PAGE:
With more than a billion users now on YouTube, according to the company’s statistics page, it has never been more important for trucking companies to up their game on video marketing. “When you have videos on your website, you don’t have to knock on customers’ doors — they click on yours,” said Joe White, owner of CostDown Consulting, a trucking consultancy. “Effectively produced, written and [search engine] optimized, web videos provide 24/7 access to potential new clients.”
Kris Rzepkowski, executive director of marketing at Bennett International Group, agreed: “Trucking and logistics are inherently visual, which makes for great video. People just love to watch big jobs with big equipment. So I think there will continue to be opportunities to get lots of viewers.”
David Anderson, vice president of business development at Black Horse Carriers, said: “Video allows us to convey a lot of information in 20 to 30 seconds or less and does very well with mobile audiences, and we work very hard to make sure that our website, application process and marketing initiatives are mobile friendly — since a large percentage of our social media audience and our applications come from mobile users.”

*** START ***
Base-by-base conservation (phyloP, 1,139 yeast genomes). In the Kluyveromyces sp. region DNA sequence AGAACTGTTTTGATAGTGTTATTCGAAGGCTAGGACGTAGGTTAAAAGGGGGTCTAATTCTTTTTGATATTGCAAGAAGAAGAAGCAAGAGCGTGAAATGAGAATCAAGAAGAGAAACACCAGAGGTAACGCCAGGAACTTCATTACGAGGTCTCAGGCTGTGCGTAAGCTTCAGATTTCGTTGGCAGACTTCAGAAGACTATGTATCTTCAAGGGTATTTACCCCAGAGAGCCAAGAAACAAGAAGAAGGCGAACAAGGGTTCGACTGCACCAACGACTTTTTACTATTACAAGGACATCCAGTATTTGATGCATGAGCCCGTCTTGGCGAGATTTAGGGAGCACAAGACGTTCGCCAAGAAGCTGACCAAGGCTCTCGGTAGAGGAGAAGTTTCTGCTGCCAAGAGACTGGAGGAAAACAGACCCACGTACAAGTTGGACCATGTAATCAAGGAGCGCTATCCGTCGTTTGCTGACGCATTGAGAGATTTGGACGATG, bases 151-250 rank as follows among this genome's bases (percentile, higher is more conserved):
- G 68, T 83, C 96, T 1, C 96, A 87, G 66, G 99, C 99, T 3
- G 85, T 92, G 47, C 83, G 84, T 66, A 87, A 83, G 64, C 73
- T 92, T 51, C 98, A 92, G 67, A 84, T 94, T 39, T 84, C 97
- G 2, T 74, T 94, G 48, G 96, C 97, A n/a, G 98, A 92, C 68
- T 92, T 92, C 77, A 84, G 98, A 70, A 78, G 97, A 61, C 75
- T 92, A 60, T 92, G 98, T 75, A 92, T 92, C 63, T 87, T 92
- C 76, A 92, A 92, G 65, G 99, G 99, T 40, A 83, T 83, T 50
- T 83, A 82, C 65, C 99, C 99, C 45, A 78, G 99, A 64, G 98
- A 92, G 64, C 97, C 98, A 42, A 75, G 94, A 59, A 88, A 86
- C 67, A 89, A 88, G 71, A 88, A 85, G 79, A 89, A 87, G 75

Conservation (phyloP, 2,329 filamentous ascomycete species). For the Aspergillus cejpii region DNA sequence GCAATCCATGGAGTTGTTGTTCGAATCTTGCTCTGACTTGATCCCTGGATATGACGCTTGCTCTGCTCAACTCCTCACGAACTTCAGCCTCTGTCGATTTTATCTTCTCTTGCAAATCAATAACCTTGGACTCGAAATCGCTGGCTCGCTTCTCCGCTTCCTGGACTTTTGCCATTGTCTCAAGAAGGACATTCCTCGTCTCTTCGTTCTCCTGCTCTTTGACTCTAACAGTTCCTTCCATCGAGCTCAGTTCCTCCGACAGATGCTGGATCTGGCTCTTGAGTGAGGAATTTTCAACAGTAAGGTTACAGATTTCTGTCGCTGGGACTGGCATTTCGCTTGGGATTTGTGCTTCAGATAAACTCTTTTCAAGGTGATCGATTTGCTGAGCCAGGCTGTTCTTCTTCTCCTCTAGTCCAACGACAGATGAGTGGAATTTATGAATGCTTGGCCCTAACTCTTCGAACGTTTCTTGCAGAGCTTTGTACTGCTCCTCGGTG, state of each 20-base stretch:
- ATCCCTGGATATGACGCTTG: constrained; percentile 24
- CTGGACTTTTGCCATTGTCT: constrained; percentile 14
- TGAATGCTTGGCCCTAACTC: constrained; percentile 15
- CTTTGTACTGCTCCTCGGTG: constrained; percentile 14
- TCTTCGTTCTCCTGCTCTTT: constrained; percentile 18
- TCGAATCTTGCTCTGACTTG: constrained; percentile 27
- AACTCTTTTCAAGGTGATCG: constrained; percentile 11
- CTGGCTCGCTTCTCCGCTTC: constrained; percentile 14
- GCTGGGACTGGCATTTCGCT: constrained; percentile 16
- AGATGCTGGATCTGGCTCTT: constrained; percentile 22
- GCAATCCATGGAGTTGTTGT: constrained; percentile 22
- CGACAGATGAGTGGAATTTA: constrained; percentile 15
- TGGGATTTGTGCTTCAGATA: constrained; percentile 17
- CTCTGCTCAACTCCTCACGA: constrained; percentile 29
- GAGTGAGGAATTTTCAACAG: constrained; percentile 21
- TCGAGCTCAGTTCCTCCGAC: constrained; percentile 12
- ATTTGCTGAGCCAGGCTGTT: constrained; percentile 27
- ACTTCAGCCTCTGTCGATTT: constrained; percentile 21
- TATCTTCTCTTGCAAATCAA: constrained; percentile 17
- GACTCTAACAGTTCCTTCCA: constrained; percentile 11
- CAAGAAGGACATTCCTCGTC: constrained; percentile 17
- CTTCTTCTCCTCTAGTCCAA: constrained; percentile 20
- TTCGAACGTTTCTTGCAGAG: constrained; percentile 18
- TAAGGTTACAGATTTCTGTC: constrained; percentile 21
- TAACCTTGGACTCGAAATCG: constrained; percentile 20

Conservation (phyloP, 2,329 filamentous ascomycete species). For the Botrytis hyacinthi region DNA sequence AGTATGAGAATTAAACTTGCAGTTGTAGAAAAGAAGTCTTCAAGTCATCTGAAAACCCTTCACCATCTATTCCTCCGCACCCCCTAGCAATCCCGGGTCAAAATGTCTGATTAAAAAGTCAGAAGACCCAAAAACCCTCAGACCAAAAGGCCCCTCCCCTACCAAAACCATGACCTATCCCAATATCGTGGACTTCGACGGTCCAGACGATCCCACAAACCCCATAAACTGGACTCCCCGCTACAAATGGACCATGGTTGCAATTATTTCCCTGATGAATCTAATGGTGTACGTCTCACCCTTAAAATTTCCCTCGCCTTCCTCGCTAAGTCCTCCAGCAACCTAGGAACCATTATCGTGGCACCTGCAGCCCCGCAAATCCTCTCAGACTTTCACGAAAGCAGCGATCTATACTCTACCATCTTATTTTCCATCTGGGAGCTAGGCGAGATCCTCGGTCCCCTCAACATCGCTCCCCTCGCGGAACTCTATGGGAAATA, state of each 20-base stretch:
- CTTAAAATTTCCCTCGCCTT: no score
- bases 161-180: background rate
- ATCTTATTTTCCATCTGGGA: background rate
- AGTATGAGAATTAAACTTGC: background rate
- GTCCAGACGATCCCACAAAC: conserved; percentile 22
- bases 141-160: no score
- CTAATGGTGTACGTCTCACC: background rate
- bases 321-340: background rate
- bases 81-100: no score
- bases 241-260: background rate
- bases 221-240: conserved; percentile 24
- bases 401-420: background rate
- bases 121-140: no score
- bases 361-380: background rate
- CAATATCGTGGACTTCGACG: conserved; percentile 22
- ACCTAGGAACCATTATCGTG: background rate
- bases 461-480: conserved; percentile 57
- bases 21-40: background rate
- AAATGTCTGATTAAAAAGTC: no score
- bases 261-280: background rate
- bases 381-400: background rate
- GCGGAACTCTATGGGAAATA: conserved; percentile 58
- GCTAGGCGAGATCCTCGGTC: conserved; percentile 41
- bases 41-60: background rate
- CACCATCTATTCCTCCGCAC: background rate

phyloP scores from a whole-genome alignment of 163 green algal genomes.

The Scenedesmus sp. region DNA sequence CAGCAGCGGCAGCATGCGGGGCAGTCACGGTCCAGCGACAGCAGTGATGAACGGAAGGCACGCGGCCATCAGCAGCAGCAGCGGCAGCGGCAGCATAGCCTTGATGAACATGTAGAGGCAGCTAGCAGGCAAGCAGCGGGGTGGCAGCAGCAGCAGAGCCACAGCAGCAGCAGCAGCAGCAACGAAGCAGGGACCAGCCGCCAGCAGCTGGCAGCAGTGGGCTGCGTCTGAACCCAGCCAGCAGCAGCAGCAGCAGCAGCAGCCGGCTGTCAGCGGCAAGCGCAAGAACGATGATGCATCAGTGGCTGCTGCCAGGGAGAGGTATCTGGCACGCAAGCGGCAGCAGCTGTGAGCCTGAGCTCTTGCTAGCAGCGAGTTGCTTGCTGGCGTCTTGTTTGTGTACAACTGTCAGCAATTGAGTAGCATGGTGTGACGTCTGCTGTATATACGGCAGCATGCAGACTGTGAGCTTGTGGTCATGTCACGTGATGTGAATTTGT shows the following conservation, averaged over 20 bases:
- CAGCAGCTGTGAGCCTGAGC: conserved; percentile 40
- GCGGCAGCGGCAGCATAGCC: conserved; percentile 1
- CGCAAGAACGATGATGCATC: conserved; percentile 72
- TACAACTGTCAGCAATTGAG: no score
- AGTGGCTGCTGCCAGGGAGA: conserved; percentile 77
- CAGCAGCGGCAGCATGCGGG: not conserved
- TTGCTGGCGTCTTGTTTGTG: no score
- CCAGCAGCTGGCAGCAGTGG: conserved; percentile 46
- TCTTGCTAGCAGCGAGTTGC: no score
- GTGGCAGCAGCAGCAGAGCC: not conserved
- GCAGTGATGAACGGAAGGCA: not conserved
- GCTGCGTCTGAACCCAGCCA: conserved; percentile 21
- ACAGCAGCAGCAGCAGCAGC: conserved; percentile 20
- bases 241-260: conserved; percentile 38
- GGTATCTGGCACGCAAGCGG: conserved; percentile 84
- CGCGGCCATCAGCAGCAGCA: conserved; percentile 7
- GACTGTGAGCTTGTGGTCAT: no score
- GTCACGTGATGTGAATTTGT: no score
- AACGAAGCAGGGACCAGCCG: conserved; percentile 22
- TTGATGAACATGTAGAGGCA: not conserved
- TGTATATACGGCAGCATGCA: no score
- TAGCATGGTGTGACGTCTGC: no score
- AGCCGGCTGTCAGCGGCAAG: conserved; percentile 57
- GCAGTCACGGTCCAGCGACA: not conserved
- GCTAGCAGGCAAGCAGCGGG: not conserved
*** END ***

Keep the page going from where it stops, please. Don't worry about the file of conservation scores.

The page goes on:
Moreover, given that most video these days is consumed on the web in informal digital hangouts such as YouTube, Facebook and Instagram, truckers often can get away with releasing a promotional video with low production costs — as long as it packs a powerful emotional punch.
“There are thousands of well-produced, high-dollar videos that only have a few hundred views — we’ve got some of those ourselves,” said Rob Hatchett, vice president of communications and recruiting at Covenant Transportation Group. “But our No. 1 video of all time had basically no editing and cost us nothing to produce except for 30 minutes of filming. Still blows our mind to this day — but we gave the viewer what they wanted to see.”
Other industry executives also cited the unique value of video.
“In terms of testimonial messages from satisfied employees or customers, nothing is as valuable as being able to directly hear a person telling of their experience in their own voice on video,” said Pat Hightower, CEO of The Hightower Agency, a driver recruiting firm.
Greg Koepel, vice president of Roehl Transport, noted: “Our videos work in concert with all other forms of communications and marketing we employ to provide a holistic view of Roehl’s success.”
Fortunately, there has been an onslaught of new video marketing tools cropping up on the market, which can ensure your trucking business stays a step ahead of the competition when it comes to dazzling current and prospective customers with your message.
Here’s a representative sampling of some of the newest and most innovative tools: